Awesome Chemistry

Hot Dog vs. Acid

Hot Dog vs. Acid

YouTuber NileRed is known for his dramatic chemistry experiments. Here, he shows off a highly volatile mixture of sulfuric acid and hydrogen peroxide known as “piranha solution,” which work together to absolutely obliterate a hot dog. Needless to say this stuff is incredibly dangerous, so don’t attempt anything like this at home.

Giant Elephant Toothpaste Volcano

Giant Elephant Toothpaste Volcano

Engineer Mark Rober keeps his promise for bigger and more spectacular experiments by building the tallest ever stream of elephant toothpaste, a foamy mess created by mixing hydrogen peroxide, soap, and potassium iodide. The trick to sending the stream sky-high was bolting the giant steel flask to a concrete pad.

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The Ammonium Dichromate Volcano

The Ammonium Dichromate Volcano

We’ve all seen the old baking soda and vinegar volcano experiment at some point. The Action Lab shows off a far more energetic and long-lasting mini volcano, but it requires the use of a toxic chemical that needs to be handles very carefully.

Making a Big Mac from Scratch

Making a Big Mac from Scratch

Two all-beef patties, special sauce, lettuce, cheese, pickles, onions, on a sesame seed bun. That’s what we thought went into a Big Mac. But the actual ingredient list is much longer and loaded with chemicals. Food Insider tried to replicate the US version of McDonald’s popular double burger using all 54 of its ingredients.

Giant Liquid Nitrogen Explosion

Giant Liquid Nitrogen Explosion

Pouring boiling water into liquid nitrogen will result in a highly energetic reaction. YouTuber Nick Uhas and his pals put together an experiment where they poured 55 gallons of hot H2O into 200 liters of LN2 and added some soap and washable paint for color. The resulting explosion of bright blue vapor and foam is quite spectacular.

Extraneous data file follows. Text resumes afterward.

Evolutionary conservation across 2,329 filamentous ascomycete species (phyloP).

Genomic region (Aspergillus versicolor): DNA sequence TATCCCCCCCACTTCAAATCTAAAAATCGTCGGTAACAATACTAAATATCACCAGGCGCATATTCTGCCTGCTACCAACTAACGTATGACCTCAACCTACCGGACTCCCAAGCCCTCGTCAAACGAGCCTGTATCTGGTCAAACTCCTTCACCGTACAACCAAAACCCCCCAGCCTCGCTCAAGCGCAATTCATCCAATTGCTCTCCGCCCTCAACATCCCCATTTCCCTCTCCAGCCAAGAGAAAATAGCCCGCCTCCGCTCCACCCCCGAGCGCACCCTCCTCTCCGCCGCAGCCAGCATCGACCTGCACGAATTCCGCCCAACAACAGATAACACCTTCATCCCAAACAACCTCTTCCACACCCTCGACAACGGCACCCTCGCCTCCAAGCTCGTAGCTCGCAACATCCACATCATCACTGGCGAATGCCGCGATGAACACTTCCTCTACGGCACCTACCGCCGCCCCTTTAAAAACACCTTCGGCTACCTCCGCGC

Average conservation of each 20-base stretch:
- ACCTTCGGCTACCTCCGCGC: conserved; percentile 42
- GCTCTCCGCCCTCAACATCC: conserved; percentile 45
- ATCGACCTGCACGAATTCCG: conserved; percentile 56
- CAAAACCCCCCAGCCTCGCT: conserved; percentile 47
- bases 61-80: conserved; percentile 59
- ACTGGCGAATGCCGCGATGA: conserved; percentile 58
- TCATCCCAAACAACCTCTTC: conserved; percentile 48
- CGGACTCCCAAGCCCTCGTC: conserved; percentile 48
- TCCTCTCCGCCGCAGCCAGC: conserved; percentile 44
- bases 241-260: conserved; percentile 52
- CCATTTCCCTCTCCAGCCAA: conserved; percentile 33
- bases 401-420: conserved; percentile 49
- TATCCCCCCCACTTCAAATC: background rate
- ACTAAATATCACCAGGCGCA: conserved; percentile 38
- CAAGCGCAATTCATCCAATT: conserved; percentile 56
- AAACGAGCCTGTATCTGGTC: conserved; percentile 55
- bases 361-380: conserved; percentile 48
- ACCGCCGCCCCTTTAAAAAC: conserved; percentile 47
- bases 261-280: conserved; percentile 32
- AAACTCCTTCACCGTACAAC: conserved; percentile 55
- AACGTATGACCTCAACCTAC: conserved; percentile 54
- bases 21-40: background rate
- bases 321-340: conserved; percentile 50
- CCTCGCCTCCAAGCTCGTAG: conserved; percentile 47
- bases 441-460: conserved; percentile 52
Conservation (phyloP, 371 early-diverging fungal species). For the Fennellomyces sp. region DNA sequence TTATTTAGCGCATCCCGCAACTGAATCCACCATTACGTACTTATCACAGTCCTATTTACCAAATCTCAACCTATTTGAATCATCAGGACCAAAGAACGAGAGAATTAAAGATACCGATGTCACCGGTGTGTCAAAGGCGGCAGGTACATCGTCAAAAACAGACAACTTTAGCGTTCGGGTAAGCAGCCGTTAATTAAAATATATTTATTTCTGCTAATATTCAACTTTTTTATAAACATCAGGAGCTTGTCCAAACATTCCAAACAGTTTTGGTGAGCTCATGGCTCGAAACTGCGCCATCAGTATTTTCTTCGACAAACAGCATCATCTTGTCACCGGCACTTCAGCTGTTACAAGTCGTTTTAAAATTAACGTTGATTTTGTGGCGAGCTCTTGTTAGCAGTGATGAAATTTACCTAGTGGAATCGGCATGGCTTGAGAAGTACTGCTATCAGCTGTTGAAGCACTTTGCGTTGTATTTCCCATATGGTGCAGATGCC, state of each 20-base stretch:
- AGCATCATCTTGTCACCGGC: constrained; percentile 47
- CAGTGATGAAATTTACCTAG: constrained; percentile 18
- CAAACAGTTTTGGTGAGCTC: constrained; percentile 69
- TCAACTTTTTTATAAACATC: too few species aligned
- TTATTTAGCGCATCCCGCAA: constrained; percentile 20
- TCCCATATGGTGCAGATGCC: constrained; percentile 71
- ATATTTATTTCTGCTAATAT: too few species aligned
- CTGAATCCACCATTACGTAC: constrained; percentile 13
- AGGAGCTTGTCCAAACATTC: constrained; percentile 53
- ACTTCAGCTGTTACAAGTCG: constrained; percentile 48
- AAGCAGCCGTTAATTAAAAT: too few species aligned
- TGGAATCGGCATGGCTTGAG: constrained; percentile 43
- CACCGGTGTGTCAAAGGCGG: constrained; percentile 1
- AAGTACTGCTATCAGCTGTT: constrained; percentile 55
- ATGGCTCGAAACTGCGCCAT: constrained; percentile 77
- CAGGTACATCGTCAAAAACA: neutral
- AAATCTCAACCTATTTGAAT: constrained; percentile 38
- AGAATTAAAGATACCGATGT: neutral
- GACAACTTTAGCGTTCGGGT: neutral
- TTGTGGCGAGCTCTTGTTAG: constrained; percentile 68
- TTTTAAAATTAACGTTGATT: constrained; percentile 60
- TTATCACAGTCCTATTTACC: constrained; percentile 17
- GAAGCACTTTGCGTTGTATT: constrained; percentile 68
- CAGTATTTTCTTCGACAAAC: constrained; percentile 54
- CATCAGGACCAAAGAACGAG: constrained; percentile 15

Whiskey Chemistry Rocks Glasses

Whiskey Chemistry Rocks Glasses
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These unique rocks glasses make a great gift for whiskey lovers. Created by the science geeks at Cognitive Surplus, each 11 oz. glass depicts and describes the molecules that are commonly found in the delicious aged spirit, from ethanol to guaiacol to furfanol. Sold in a set of two.

How Film Works

How Film Works

The vast majority of still and video images captured today are shot with digital equipment. But for more than 150 years, film was king. Destin from Smarter Every Day offers a deep dive into the physics and chemistry of film photography, along with some thoughts on the upsides of using the analog medium vs. digital.

Exploring the Elements

Exploring the Elements